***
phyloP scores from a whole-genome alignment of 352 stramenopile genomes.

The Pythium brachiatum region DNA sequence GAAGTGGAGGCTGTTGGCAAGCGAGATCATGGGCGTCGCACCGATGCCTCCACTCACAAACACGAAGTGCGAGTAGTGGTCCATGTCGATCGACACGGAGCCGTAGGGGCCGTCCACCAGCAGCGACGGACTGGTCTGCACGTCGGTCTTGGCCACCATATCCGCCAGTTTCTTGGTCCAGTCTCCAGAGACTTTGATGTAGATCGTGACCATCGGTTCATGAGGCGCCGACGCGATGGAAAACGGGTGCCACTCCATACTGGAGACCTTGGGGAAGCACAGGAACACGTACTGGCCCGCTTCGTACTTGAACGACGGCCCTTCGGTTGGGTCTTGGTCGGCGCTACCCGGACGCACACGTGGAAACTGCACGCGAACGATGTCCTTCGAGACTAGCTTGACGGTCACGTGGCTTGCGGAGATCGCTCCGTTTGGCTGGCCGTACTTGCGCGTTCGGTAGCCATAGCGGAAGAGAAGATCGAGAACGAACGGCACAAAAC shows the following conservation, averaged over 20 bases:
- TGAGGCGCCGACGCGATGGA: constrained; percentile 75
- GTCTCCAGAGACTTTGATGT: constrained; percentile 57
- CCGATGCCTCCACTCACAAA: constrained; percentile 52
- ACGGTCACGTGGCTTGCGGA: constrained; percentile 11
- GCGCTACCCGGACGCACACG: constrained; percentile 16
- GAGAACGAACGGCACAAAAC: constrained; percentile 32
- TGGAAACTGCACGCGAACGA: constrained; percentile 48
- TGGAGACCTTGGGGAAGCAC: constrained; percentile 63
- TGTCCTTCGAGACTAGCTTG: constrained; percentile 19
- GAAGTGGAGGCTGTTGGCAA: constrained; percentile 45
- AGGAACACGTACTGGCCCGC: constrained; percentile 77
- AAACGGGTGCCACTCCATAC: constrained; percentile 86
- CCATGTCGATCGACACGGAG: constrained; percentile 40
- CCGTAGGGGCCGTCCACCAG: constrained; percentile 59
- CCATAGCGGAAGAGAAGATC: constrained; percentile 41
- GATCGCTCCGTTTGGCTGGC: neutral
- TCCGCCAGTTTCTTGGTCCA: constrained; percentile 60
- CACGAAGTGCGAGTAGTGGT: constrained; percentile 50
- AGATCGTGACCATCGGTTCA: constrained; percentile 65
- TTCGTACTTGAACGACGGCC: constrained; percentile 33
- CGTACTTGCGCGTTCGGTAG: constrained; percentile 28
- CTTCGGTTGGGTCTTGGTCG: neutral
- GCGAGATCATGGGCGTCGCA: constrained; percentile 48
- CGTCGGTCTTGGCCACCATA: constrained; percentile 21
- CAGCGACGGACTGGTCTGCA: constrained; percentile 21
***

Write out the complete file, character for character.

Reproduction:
phyloP scores from a whole-genome alignment of 352 stramenopile genomes.

The Pythium brachiatum region DNA sequence GAAGTGGAGGCTGTTGGCAAGCGAGATCATGGGCGTCGCACCGATGCCTCCACTCACAAACACGAAGTGCGAGTAGTGGTCCATGTCGATCGACACGGAGCCGTAGGGGCCGTCCACCAGCAGCGACGGACTGGTCTGCACGTCGGTCTTGGCCACCATATCCGCCAGTTTCTTGGTCCAGTCTCCAGAGACTTTGATGTAGATCGTGACCATCGGTTCATGAGGCGCCGACGCGATGGAAAACGGGTGCCACTCCATACTGGAGACCTTGGGGAAGCACAGGAACACGTACTGGCCCGCTTCGTACTTGAACGACGGCCCTTCGGTTGGGTCTTGGTCGGCGCTACCCGGACGCACACGTGGAAACTGCACGCGAACGATGTCCTTCGAGACTAGCTTGACGGTCACGTGGCTTGCGGAGATCGCTCCGTTTGGCTGGCCGTACTTGCGCGTTCGGTAGCCATAGCGGAAGAGAAGATCGAGAACGAACGGCACAAAAC shows the following conservation, averaged over 20 bases:
- TGAGGCGCCGACGCGATGGA: constrained; percentile 75
- GTCTCCAGAGACTTTGATGT: constrained; percentile 57
- CCGATGCCTCCACTCACAAA: constrained; percentile 52
- ACGGTCACGTGGCTTGCGGA: constrained; percentile 11
- GCGCTACCCGGACGCACACG: constrained; percentile 16
- GAGAACGAACGGCACAAAAC: constrained; percentile 32
- TGGAAACTGCACGCGAACGA: constrained; percentile 48
- TGGAGACCTTGGGGAAGCAC: constrained; percentile 63
- TGTCCTTCGAGACTAGCTTG: constrained; percentile 19
- GAAGTGGAGGCTGTTGGCAA: constrained; percentile 45
- AGGAACACGTACTGGCCCGC: constrained; percentile 77
- AAACGGGTGCCACTCCATAC: constrained; percentile 86
- CCATGTCGATCGACACGGAG: constrained; percentile 40
- CCGTAGGGGCCGTCCACCAG: constrained; percentile 59
- CCATAGCGGAAGAGAAGATC: constrained; percentile 41
- GATCGCTCCGTTTGGCTGGC: neutral
- TCCGCCAGTTTCTTGGTCCA: constrained; percentile 60
- CACGAAGTGCGAGTAGTGGT: constrained; percentile 50
- AGATCGTGACCATCGGTTCA: constrained; percentile 65
- TTCGTACTTGAACGACGGCC: constrained; percentile 33
- CGTACTTGCGCGTTCGGTAG: constrained; percentile 28
- CTTCGGTTGGGTCTTGGTCG: neutral
- GCGAGATCATGGGCGTCGCA: constrained; percentile 48
- CGTCGGTCTTGGCCACCATA: constrained; percentile 21
- CAGCGACGGACTGGTCTGCA: constrained; percentile 21